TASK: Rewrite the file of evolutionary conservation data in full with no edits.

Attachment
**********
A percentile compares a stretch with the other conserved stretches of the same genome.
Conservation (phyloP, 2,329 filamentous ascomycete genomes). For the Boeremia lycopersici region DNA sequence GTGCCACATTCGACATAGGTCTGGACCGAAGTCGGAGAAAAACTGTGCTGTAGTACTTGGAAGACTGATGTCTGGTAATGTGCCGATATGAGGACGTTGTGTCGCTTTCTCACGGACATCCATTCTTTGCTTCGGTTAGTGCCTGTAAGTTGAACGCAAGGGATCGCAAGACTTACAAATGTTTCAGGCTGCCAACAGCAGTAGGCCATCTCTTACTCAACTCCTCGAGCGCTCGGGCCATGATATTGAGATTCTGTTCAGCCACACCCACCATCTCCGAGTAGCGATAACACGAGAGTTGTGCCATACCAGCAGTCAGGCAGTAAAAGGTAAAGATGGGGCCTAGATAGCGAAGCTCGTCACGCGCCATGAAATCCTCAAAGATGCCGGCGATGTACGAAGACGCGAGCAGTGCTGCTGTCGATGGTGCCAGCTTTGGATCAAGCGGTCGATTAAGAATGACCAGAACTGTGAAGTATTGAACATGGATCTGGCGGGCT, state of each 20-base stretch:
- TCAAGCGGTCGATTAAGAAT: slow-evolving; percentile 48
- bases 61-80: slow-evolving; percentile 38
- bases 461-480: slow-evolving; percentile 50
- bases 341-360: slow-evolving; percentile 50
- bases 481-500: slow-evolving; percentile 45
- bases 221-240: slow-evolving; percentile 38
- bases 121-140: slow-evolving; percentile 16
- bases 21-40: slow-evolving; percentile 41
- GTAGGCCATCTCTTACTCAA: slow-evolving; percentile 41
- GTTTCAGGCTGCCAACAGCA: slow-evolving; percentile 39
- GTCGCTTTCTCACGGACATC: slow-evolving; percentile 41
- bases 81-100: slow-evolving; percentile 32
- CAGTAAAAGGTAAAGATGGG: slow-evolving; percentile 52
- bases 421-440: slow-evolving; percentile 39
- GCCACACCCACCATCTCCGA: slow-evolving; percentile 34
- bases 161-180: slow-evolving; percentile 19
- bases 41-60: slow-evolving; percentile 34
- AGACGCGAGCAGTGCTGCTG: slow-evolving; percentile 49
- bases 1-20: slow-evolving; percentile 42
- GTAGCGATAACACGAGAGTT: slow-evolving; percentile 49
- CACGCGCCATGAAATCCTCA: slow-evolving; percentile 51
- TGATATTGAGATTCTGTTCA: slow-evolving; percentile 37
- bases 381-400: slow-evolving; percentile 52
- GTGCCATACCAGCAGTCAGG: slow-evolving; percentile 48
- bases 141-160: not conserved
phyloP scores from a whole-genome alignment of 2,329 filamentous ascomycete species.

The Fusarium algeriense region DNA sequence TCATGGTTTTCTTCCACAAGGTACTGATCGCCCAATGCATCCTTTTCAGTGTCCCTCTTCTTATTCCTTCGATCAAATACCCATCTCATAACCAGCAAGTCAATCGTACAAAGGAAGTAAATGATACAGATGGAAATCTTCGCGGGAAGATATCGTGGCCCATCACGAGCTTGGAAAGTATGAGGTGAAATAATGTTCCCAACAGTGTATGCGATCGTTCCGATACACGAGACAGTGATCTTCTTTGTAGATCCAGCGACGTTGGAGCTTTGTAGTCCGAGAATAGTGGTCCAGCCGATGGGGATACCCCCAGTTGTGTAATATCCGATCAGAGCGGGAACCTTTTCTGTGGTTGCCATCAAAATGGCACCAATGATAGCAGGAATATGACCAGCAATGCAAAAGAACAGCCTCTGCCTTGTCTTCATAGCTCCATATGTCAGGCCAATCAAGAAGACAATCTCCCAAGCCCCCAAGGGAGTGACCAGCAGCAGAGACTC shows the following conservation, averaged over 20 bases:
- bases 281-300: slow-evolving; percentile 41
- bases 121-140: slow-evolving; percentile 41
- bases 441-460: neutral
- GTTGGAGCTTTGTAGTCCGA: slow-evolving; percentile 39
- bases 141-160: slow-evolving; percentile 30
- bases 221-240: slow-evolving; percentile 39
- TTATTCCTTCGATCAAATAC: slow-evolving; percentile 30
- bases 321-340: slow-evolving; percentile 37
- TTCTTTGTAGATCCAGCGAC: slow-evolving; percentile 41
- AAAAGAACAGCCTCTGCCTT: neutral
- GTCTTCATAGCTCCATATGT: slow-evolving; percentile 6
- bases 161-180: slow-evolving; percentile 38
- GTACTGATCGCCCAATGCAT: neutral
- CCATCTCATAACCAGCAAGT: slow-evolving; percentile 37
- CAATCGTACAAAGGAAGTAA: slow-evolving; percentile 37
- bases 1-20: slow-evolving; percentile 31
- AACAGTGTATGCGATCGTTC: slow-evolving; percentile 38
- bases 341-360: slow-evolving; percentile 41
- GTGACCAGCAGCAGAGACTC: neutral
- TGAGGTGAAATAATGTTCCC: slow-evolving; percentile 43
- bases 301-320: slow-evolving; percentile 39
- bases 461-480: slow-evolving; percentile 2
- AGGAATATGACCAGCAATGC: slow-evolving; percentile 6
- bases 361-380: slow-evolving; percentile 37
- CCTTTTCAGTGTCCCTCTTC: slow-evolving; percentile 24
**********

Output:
A percentile compares a stretch with the other conserved stretches of the same genome.
Conservation (phyloP, 2,329 filamentous ascomycete genomes). For the Boeremia lycopersici region DNA sequence GTGCCACATTCGACATAGGTCTGGACCGAAGTCGGAGAAAAACTGTGCTGTAGTACTTGGAAGACTGATGTCTGGTAATGTGCCGATATGAGGACGTTGTGTCGCTTTCTCACGGACATCCATTCTTTGCTTCGGTTAGTGCCTGTAAGTTGAACGCAAGGGATCGCAAGACTTACAAATGTTTCAGGCTGCCAACAGCAGTAGGCCATCTCTTACTCAACTCCTCGAGCGCTCGGGCCATGATATTGAGATTCTGTTCAGCCACACCCACCATCTCCGAGTAGCGATAACACGAGAGTTGTGCCATACCAGCAGTCAGGCAGTAAAAGGTAAAGATGGGGCCTAGATAGCGAAGCTCGTCACGCGCCATGAAATCCTCAAAGATGCCGGCGATGTACGAAGACGCGAGCAGTGCTGCTGTCGATGGTGCCAGCTTTGGATCAAGCGGTCGATTAAGAATGACCAGAACTGTGAAGTATTGAACATGGATCTGGCGGGCT, state of each 20-base stretch:
- TCAAGCGGTCGATTAAGAAT: slow-evolving; percentile 48
- bases 61-80: slow-evolving; percentile 38
- bases 461-480: slow-evolving; percentile 50
- bases 341-360: slow-evolving; percentile 50
- bases 481-500: slow-evolving; percentile 45
- bases 221-240: slow-evolving; percentile 38
- bases 121-140: slow-evolving; percentile 16
- bases 21-40: slow-evolving; percentile 41
- GTAGGCCATCTCTTACTCAA: slow-evolving; percentile 41
- GTTTCAGGCTGCCAACAGCA: slow-evolving; percentile 39
- GTCGCTTTCTCACGGACATC: slow-evolving; percentile 41
- bases 81-100: slow-evolving; percentile 32
- CAGTAAAAGGTAAAGATGGG: slow-evolving; percentile 52
- bases 421-440: slow-evolving; percentile 39
- GCCACACCCACCATCTCCGA: slow-evolving; percentile 34
- bases 161-180: slow-evolving; percentile 19
- bases 41-60: slow-evolving; percentile 34
- AGACGCGAGCAGTGCTGCTG: slow-evolving; percentile 49
- bases 1-20: slow-evolving; percentile 42
- GTAGCGATAACACGAGAGTT: slow-evolving; percentile 49
- CACGCGCCATGAAATCCTCA: slow-evolving; percentile 51
- TGATATTGAGATTCTGTTCA: slow-evolving; percentile 37
- bases 381-400: slow-evolving; percentile 52
- GTGCCATACCAGCAGTCAGG: slow-evolving; percentile 48
- bases 141-160: not conserved
phyloP scores from a whole-genome alignment of 2,329 filamentous ascomycete species.

The Fusarium algeriense region DNA sequence TCATGGTTTTCTTCCACAAGGTACTGATCGCCCAATGCATCCTTTTCAGTGTCCCTCTTCTTATTCCTTCGATCAAATACCCATCTCATAACCAGCAAGTCAATCGTACAAAGGAAGTAAATGATACAGATGGAAATCTTCGCGGGAAGATATCGTGGCCCATCACGAGCTTGGAAAGTATGAGGTGAAATAATGTTCCCAACAGTGTATGCGATCGTTCCGATACACGAGACAGTGATCTTCTTTGTAGATCCAGCGACGTTGGAGCTTTGTAGTCCGAGAATAGTGGTCCAGCCGATGGGGATACCCCCAGTTGTGTAATATCCGATCAGAGCGGGAACCTTTTCTGTGGTTGCCATCAAAATGGCACCAATGATAGCAGGAATATGACCAGCAATGCAAAAGAACAGCCTCTGCCTTGTCTTCATAGCTCCATATGTCAGGCCAATCAAGAAGACAATCTCCCAAGCCCCCAAGGGAGTGACCAGCAGCAGAGACTC shows the following conservation, averaged over 20 bases:
- bases 281-300: slow-evolving; percentile 41
- bases 121-140: slow-evolving; percentile 41
- bases 441-460: neutral
- GTTGGAGCTTTGTAGTCCGA: slow-evolving; percentile 39
- bases 141-160: slow-evolving; percentile 30
- bases 221-240: slow-evolving; percentile 39
- TTATTCCTTCGATCAAATAC: slow-evolving; percentile 30
- bases 321-340: slow-evolving; percentile 37
- TTCTTTGTAGATCCAGCGAC: slow-evolving; percentile 41
- AAAAGAACAGCCTCTGCCTT: neutral
- GTCTTCATAGCTCCATATGT: slow-evolving; percentile 6
- bases 161-180: slow-evolving; percentile 38
- GTACTGATCGCCCAATGCAT: neutral
- CCATCTCATAACCAGCAAGT: slow-evolving; percentile 37
- CAATCGTACAAAGGAAGTAA: slow-evolving; percentile 37
- bases 1-20: slow-evolving; percentile 31
- AACAGTGTATGCGATCGTTC: slow-evolving; percentile 38
- bases 341-360: slow-evolving; percentile 41
- GTGACCAGCAGCAGAGACTC: neutral
- TGAGGTGAAATAATGTTCCC: slow-evolving; percentile 43
- bases 301-320: slow-evolving; percentile 39
- bases 461-480: slow-evolving; percentile 2
- AGGAATATGACCAGCAATGC: slow-evolving; percentile 6
- bases 361-380: slow-evolving; percentile 37
- CCTTTTCAGTGTCCCTCTTC: slow-evolving; percentile 24